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27 applied simple and (occasionally) iterated EMA operators to homogeneous time series for a long time. Iterated EMA operators for inhomogeneous time series were first explored by Miiller (1991) and systematically developed and discussed by Zumbach and Miiller (2001). A simple recursive definition is with EMA[r, 1; z] = EMA[r; ]. This definition can be efficiently evaluated by using the iterative formula in Equation 3.51 for all its basic EMAs. There is one subtle point related to the choice of the interpolation scheme in Equation 3.52. The EMA of necessarily has an interpolation scheme different from that used for z. The correct form of EMA[r; z] between two points is no longer a straight line but a nonlinear (exponential) curve. (Theoretically, it is straightforward to derive the corresponding exact interpolation formula.) When using one of the interpolation schemes of Equation 3.52 after the first iteration, we are making a small error. Yet if the kernel is wide as compared to tn  tn\, this error is indeed very small. As a suitable approximation, we recommend using linear interpolation in the second and all further EMA iterations, even if the first iteration was based on the nextpoint interpolation. The only exception occurs if zn is not yet known; then we need a causal operator based on the previouspoint interpolation. The kernel of EMA[r, n] is This family of functions is related to Laguerre polynomials, which are orthogonal with respect to the measure e~r (for = 1). Through an expansion in Laguerre polynomials, any kernel can be expressed as a sum of iterated EMA kernels. Therefore, the convolution with an arbitrary kernel can be evaluated by iterated exponential moving averages. Yet the convergence of this expansion may be slow, namely highorder iterated EMAs may be necessary, possibly with very large coefficients. This typically happens if one tries to construct operators that have a decay other (faster) than exponential. Therefore, in practice, we construct operators empirically from a few loworder EMAs, in a way to minimize the buildup time. The set of operators provided by Section 3.3 covers a wide range of computations needed in finance. The range, width, and aspect ratio of the iterated EMA are EMA[r, n\ z\ = EMA[r; [ , n  1; ]] (3.53) (3.54) n{n + 1)t2 (3.55) vV + \)/n The iterated EMA[r, n] operators with large n have a shorter, more compact kernel and require a shorter buildup time interval than a simple EMA of the same range
0 t FIGURE 3.5 ma[r,nl(f) for n = 1,2,4, 8, and i6,forr = l .r. This is indicated by the aspect ratio AR, which decreases toward 1 for large . Each basic EMA operator that is part of the iterated EMA has a range r, which s much shorter than the range nx of the full kernel. Even if the tail of the kernel s still exponential, it decays more quickly due to the small basic EMA range . To further extend our computational toolbox, we build another type of compact :ernel by combining iterated EMAs, as shown in the next section. As the iterated iMAs, these combined iterated EMAs have a shorter buildup time interval than simple EMA of the same range. 3.7 Moving Average (MA) a very convenient moving average is provided by "he parameter x is chosen so that the range of MA[r, n] is R = x, independently >r n. This provides a family of more rectangularshaped kernels, with the relative weight of the distant past controlled by n. Kernels for different values of n and  = 1 are shown in Figure 3.5. Their analytical form is given by with x = n + 1 (3.56) (3.57)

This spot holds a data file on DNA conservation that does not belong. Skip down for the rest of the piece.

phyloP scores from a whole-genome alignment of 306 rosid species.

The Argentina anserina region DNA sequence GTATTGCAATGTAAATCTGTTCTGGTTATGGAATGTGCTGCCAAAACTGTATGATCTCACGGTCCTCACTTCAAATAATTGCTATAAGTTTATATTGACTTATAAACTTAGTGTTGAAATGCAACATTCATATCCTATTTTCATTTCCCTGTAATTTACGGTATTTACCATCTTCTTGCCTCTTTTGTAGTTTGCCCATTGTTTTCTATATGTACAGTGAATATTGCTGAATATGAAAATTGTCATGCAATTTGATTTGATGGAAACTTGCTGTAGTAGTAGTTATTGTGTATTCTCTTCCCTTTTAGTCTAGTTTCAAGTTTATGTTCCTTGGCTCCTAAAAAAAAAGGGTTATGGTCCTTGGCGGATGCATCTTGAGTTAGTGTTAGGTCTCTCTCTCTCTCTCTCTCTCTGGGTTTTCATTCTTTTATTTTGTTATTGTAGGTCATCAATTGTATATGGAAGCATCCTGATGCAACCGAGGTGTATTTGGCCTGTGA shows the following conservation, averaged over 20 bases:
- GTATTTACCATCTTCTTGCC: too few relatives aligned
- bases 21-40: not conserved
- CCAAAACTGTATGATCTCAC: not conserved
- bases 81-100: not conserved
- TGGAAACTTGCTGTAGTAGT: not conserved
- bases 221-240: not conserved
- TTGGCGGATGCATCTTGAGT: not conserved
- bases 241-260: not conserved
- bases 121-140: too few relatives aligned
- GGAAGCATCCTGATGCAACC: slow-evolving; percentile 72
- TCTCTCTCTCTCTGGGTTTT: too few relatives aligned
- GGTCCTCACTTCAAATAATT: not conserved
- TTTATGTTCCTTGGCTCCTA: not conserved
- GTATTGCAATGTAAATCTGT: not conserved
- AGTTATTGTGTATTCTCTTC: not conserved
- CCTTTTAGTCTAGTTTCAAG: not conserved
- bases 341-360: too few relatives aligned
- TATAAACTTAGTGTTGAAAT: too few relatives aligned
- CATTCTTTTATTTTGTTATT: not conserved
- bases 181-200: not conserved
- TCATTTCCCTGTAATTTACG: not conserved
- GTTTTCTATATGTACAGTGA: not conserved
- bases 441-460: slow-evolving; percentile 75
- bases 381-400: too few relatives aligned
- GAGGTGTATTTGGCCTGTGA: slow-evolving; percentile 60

0.01 0 . 001 FIGURE 3.6 ma[r, n\(t) for n = 1, 2, 4, 8, and 16, for = 1, on a logarithmic scale. For n  oo, the sum corresponds to the Taylor expansion of exp( r), which cancels the term exp(t/x), making the kernel constant. For finite n, when t/z is small enough, the finite sum will be a good approximation of exp(t/r). Small enough means that the largest term in the sum is of order one: (t/x)n/n\ ~ 1. For large n, the condition {t/x)n/n\ ~ 1 corresponds to t ~ 2 (using Stirlings approximation n\ ~ n"). Therefore, for t <JC 2 ,the series approximates well the Taylor expansion of an exponential "I , / . n + 1 This explains the constant behavior of the kernel for t < 2 . For t > 2 large, the exponential always dominates and the kernel decays to zero. Therefore, for large n, this operator tends to a rectangular moving average for which AR = 2/s/b. For n values of n ~ 5 and higher, the kernel is rectangularlike more than EMAlike; this can be seen in Figure 3.5. These rectangularlike kernels are preferred to the rectangular kernel itself because they fade smoothly rather than abruptly. Abrupt "forgetting" of past events leads to superfluous noise in the operator results. The decay of MA kernels is also shown in Figure 3.6. The aspect ratio of the MA operator is AR = 4(n + 2) 3(n + l) Clearly, the larger n, the shorter the buildup. (3.58)
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